I think I get what the bill's author is trying to do. She's since clarified, but it was in the language of the bill (which was not written all that well, IMHO).What she's going for is trying to make it fall under evidence tampering if an abortion is performed with the intent to destroy evidence of a crime, and she was (she says) aiming at men who coerce or force women to have an abortion to cover up rape/incest. Which is kind of a thing...there are men who will financially threaten or intimidate women (or girls, or girls' mothers/caretakers) to get an abortion. This is most "effective" if the girl is young and the rapist is mom's boyfriend/husband and they're dependent on his income. I have no idea how much a problem this is or if it is a problem at all these days. In the privacy of a clinic, I would hope that the medical staff could figure out if they're dealing with someone who is being pushed into having an abortion they don't want. I wouldn't think there would be that many women wanting to continue their pregnancy that resulted from rape, but if they wanted to, and the rapist tried to force force her into an abortion she didn't want, to cover up what he did, I'd be fine with the courts adding that onto the rape charges. It seems like they could get to the same place by using existing laws about intimidating witnesses and tampering with evidence.It does sound an awful lot like the victim is responsible for incubating evidence against her rapist, which is pretty "war on women" sounding.cm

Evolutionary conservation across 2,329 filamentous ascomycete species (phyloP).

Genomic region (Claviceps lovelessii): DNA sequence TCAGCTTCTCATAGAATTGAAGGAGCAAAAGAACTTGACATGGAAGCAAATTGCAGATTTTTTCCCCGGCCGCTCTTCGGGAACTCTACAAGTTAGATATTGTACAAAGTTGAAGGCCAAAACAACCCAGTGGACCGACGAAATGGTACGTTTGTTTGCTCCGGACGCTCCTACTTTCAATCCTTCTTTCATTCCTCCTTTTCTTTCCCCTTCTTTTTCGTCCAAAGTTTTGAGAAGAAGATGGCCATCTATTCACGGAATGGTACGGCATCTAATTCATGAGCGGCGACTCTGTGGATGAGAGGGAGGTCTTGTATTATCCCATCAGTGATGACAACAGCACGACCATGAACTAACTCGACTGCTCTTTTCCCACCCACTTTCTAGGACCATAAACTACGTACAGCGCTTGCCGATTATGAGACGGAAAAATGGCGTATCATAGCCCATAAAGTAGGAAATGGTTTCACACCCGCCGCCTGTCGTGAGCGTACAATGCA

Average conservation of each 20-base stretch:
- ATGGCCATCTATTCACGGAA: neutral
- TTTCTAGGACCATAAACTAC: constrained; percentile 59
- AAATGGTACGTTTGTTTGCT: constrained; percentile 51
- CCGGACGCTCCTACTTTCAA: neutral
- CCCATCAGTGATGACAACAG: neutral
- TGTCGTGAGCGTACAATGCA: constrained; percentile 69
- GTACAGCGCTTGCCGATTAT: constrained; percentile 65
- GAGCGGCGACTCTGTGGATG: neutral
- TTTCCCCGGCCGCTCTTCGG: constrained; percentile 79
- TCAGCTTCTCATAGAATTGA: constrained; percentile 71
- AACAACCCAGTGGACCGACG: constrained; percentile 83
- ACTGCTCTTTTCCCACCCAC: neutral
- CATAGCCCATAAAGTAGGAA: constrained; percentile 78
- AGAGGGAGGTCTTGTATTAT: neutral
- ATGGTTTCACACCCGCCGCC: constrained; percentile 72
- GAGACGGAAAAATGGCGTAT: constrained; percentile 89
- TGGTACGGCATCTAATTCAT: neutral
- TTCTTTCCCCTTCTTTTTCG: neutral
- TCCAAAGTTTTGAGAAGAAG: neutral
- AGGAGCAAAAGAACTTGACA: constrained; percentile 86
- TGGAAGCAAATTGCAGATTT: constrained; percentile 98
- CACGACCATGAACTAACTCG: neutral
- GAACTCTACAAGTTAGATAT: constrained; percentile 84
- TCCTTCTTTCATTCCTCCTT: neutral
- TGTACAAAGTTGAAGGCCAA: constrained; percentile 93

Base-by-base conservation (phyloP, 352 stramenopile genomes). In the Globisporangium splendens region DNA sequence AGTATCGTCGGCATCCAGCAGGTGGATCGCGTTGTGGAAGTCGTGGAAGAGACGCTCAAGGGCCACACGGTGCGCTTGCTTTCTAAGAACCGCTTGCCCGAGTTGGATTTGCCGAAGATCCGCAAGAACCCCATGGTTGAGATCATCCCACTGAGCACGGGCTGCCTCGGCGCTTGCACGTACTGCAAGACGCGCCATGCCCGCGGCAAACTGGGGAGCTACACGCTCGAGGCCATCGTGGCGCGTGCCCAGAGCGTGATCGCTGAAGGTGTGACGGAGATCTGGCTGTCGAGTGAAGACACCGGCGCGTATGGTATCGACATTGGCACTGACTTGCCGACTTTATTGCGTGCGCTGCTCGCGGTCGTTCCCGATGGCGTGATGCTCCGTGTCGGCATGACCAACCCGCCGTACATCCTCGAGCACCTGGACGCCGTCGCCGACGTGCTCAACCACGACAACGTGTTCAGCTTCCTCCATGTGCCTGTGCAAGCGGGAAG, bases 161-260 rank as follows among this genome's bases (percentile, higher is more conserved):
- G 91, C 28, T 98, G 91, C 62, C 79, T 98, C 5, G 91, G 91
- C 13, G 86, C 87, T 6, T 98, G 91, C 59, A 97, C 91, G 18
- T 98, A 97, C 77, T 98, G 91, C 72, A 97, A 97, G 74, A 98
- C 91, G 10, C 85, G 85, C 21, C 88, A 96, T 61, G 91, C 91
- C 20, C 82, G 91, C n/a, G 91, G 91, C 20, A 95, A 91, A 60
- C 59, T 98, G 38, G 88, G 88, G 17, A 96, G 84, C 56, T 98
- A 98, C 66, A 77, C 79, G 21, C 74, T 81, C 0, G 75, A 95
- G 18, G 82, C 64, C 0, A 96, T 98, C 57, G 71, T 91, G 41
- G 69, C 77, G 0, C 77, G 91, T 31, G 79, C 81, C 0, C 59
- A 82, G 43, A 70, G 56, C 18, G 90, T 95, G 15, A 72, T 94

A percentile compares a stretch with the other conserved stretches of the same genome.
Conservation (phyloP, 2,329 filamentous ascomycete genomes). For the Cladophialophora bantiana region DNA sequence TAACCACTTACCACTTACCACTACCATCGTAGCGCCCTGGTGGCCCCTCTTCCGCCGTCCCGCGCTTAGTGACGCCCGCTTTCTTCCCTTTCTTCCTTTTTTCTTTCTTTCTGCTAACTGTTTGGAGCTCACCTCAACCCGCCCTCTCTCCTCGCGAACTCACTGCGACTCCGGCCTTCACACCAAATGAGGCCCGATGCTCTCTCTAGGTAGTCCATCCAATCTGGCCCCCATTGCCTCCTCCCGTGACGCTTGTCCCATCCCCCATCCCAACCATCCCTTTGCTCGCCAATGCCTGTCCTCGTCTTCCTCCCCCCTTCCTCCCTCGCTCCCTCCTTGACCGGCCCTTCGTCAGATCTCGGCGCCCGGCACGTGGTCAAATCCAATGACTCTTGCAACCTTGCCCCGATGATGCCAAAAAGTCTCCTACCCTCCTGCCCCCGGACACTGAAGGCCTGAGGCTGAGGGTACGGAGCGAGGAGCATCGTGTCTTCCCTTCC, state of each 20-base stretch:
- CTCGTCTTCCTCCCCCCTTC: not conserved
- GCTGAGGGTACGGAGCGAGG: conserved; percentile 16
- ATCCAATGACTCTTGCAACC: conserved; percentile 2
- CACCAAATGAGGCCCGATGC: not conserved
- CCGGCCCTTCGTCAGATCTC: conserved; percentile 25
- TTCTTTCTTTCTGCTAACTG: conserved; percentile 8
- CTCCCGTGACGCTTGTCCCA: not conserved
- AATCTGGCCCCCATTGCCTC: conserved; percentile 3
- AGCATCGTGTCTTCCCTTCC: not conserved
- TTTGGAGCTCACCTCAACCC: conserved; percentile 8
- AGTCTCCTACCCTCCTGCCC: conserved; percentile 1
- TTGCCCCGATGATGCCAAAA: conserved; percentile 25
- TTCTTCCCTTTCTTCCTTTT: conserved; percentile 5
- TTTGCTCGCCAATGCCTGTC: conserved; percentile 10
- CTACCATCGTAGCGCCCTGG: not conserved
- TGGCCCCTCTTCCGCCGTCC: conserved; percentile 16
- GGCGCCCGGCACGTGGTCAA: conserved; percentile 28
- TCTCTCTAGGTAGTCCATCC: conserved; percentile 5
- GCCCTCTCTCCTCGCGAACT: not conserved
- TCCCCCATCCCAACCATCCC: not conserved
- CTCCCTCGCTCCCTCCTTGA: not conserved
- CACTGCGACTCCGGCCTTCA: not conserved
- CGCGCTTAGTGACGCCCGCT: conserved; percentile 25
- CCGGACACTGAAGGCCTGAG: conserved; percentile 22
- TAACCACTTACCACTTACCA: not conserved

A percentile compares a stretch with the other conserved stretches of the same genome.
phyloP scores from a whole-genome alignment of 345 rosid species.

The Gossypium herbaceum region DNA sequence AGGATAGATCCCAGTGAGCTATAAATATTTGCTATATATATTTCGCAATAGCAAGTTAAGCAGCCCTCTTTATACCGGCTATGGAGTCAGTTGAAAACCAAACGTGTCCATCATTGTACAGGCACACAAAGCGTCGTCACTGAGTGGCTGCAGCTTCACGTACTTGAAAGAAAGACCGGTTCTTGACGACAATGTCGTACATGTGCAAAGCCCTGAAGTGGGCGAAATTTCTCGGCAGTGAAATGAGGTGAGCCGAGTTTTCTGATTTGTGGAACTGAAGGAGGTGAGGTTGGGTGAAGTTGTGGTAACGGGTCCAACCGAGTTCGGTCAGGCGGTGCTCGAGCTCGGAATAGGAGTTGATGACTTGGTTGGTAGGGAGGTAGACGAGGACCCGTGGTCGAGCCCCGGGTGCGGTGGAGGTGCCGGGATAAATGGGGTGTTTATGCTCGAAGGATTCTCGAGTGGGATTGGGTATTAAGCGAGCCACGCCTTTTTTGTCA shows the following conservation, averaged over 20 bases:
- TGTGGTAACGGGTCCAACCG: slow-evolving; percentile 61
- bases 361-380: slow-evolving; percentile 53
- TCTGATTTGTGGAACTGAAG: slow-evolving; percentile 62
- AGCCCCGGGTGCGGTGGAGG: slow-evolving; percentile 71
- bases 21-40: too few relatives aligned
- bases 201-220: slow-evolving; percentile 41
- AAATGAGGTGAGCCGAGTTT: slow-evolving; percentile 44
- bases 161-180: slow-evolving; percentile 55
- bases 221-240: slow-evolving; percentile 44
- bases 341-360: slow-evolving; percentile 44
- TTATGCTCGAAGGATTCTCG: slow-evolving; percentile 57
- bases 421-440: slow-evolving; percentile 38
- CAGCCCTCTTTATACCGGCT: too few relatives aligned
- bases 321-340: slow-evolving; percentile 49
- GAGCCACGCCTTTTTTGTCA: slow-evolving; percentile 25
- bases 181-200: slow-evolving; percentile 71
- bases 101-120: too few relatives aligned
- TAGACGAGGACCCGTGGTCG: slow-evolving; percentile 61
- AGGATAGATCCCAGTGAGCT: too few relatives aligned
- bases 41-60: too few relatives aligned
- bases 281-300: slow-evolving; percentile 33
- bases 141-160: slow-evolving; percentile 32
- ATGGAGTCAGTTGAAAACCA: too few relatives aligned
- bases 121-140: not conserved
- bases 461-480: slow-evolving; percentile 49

Best Of |
Favorites & Replies |
Start a New Board |
My Fool |
BATS data provided in real-time. NYSE, NASDAQ and NYSEMKT data delayed 15 minutes.
Real-Time prices provided by BATS. Market data provided by Interactive Data.
Company fundamental data provided by Morningstar. Earnings Estimates, Analyst Ra